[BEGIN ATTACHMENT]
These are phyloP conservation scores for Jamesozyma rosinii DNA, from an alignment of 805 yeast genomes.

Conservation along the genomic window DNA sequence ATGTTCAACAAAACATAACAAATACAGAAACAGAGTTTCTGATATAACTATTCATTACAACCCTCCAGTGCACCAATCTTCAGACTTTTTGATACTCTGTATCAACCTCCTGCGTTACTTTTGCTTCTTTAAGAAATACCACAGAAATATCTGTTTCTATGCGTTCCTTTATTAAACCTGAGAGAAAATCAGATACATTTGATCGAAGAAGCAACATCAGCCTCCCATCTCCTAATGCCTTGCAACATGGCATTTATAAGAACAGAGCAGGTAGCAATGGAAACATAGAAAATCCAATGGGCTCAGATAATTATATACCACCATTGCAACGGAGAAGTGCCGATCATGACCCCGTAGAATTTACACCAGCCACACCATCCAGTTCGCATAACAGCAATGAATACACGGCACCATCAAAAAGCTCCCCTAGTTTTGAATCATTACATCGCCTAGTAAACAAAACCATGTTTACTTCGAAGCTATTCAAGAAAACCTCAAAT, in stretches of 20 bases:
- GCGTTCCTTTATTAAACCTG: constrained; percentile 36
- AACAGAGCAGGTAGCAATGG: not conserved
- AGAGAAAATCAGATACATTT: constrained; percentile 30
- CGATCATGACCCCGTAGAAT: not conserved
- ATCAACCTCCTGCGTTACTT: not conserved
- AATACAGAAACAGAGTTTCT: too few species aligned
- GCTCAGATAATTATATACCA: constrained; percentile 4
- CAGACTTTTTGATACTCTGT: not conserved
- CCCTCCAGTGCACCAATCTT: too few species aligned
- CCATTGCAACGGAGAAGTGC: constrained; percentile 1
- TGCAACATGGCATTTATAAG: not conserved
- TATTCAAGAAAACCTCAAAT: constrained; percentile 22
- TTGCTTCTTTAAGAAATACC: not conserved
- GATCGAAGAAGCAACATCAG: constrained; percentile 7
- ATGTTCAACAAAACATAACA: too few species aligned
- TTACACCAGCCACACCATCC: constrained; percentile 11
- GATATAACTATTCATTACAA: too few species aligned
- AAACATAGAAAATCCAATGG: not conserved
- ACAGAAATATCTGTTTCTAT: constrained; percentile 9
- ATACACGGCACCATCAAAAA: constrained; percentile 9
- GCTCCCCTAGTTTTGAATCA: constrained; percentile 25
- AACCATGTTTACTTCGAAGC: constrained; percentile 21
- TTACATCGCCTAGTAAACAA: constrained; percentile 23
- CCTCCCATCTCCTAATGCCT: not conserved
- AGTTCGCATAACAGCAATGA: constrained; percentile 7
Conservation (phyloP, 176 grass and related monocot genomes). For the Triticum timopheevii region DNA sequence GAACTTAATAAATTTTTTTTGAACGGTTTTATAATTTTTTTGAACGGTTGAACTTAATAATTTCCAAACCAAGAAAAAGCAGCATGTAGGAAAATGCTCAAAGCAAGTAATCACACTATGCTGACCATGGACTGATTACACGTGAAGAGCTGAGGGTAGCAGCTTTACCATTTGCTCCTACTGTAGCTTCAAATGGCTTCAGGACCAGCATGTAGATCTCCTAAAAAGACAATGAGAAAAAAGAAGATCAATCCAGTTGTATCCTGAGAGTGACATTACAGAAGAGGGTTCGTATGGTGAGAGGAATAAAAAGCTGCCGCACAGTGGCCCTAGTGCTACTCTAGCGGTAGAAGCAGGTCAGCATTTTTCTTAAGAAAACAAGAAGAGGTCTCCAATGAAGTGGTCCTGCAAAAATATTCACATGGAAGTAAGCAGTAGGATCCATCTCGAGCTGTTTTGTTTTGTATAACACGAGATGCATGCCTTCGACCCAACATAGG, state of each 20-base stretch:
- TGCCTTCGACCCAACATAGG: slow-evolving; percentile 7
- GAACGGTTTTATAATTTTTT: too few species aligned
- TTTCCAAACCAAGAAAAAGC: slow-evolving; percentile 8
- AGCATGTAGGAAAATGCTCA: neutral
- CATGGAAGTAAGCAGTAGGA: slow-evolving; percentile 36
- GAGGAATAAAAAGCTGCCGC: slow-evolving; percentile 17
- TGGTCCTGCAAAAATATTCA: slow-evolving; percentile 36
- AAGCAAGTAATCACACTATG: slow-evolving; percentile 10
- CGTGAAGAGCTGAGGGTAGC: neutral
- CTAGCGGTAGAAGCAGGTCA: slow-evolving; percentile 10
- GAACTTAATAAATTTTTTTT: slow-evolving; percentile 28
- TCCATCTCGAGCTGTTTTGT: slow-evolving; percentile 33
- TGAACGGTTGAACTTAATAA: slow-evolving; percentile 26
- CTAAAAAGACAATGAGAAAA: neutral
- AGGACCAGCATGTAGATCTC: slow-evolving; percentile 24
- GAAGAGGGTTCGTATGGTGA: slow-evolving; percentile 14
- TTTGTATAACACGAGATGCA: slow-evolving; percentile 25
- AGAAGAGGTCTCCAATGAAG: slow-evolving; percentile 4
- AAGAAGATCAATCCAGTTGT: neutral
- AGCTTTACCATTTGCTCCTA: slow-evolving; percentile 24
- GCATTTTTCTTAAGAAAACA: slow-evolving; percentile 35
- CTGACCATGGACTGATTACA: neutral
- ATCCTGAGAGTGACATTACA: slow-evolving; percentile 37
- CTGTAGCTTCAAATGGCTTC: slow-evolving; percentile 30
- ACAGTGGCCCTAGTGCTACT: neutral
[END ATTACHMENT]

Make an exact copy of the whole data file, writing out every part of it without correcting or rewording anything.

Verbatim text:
These are phyloP conservation scores for Jamesozyma rosinii DNA, from an alignment of 805 yeast genomes.

Conservation along the genomic window DNA sequence ATGTTCAACAAAACATAACAAATACAGAAACAGAGTTTCTGATATAACTATTCATTACAACCCTCCAGTGCACCAATCTTCAGACTTTTTGATACTCTGTATCAACCTCCTGCGTTACTTTTGCTTCTTTAAGAAATACCACAGAAATATCTGTTTCTATGCGTTCCTTTATTAAACCTGAGAGAAAATCAGATACATTTGATCGAAGAAGCAACATCAGCCTCCCATCTCCTAATGCCTTGCAACATGGCATTTATAAGAACAGAGCAGGTAGCAATGGAAACATAGAAAATCCAATGGGCTCAGATAATTATATACCACCATTGCAACGGAGAAGTGCCGATCATGACCCCGTAGAATTTACACCAGCCACACCATCCAGTTCGCATAACAGCAATGAATACACGGCACCATCAAAAAGCTCCCCTAGTTTTGAATCATTACATCGCCTAGTAAACAAAACCATGTTTACTTCGAAGCTATTCAAGAAAACCTCAAAT, in stretches of 20 bases:
- GCGTTCCTTTATTAAACCTG: constrained; percentile 36
- AACAGAGCAGGTAGCAATGG: not conserved
- AGAGAAAATCAGATACATTT: constrained; percentile 30
- CGATCATGACCCCGTAGAAT: not conserved
- ATCAACCTCCTGCGTTACTT: not conserved
- AATACAGAAACAGAGTTTCT: too few species aligned
- GCTCAGATAATTATATACCA: constrained; percentile 4
- CAGACTTTTTGATACTCTGT: not conserved
- CCCTCCAGTGCACCAATCTT: too few species aligned
- CCATTGCAACGGAGAAGTGC: constrained; percentile 1
- TGCAACATGGCATTTATAAG: not conserved
- TATTCAAGAAAACCTCAAAT: constrained; percentile 22
- TTGCTTCTTTAAGAAATACC: not conserved
- GATCGAAGAAGCAACATCAG: constrained; percentile 7
- ATGTTCAACAAAACATAACA: too few species aligned
- TTACACCAGCCACACCATCC: constrained; percentile 11
- GATATAACTATTCATTACAA: too few species aligned
- AAACATAGAAAATCCAATGG: not conserved
- ACAGAAATATCTGTTTCTAT: constrained; percentile 9
- ATACACGGCACCATCAAAAA: constrained; percentile 9
- GCTCCCCTAGTTTTGAATCA: constrained; percentile 25
- AACCATGTTTACTTCGAAGC: constrained; percentile 21
- TTACATCGCCTAGTAAACAA: constrained; percentile 23
- CCTCCCATCTCCTAATGCCT: not conserved
- AGTTCGCATAACAGCAATGA: constrained; percentile 7
Conservation (phyloP, 176 grass and related monocot genomes). For the Triticum timopheevii region DNA sequence GAACTTAATAAATTTTTTTTGAACGGTTTTATAATTTTTTTGAACGGTTGAACTTAATAATTTCCAAACCAAGAAAAAGCAGCATGTAGGAAAATGCTCAAAGCAAGTAATCACACTATGCTGACCATGGACTGATTACACGTGAAGAGCTGAGGGTAGCAGCTTTACCATTTGCTCCTACTGTAGCTTCAAATGGCTTCAGGACCAGCATGTAGATCTCCTAAAAAGACAATGAGAAAAAAGAAGATCAATCCAGTTGTATCCTGAGAGTGACATTACAGAAGAGGGTTCGTATGGTGAGAGGAATAAAAAGCTGCCGCACAGTGGCCCTAGTGCTACTCTAGCGGTAGAAGCAGGTCAGCATTTTTCTTAAGAAAACAAGAAGAGGTCTCCAATGAAGTGGTCCTGCAAAAATATTCACATGGAAGTAAGCAGTAGGATCCATCTCGAGCTGTTTTGTTTTGTATAACACGAGATGCATGCCTTCGACCCAACATAGG, state of each 20-base stretch:
- TGCCTTCGACCCAACATAGG: slow-evolving; percentile 7
- GAACGGTTTTATAATTTTTT: too few species aligned
- TTTCCAAACCAAGAAAAAGC: slow-evolving; percentile 8
- AGCATGTAGGAAAATGCTCA: neutral
- CATGGAAGTAAGCAGTAGGA: slow-evolving; percentile 36
- GAGGAATAAAAAGCTGCCGC: slow-evolving; percentile 17
- TGGTCCTGCAAAAATATTCA: slow-evolving; percentile 36
- AAGCAAGTAATCACACTATG: slow-evolving; percentile 10
- CGTGAAGAGCTGAGGGTAGC: neutral
- CTAGCGGTAGAAGCAGGTCA: slow-evolving; percentile 10
- GAACTTAATAAATTTTTTTT: slow-evolving; percentile 28
- TCCATCTCGAGCTGTTTTGT: slow-evolving; percentile 33
- TGAACGGTTGAACTTAATAA: slow-evolving; percentile 26
- CTAAAAAGACAATGAGAAAA: neutral
- AGGACCAGCATGTAGATCTC: slow-evolving; percentile 24
- GAAGAGGGTTCGTATGGTGA: slow-evolving; percentile 14
- TTTGTATAACACGAGATGCA: slow-evolving; percentile 25
- AGAAGAGGTCTCCAATGAAG: slow-evolving; percentile 4
- AAGAAGATCAATCCAGTTGT: neutral
- AGCTTTACCATTTGCTCCTA: slow-evolving; percentile 24
- GCATTTTTCTTAAGAAAACA: slow-evolving; percentile 35
- CTGACCATGGACTGATTACA: neutral
- ATCCTGAGAGTGACATTACA: slow-evolving; percentile 37
- CTGTAGCTTCAAATGGCTTC: slow-evolving; percentile 30
- ACAGTGGCCCTAGTGCTACT: neutral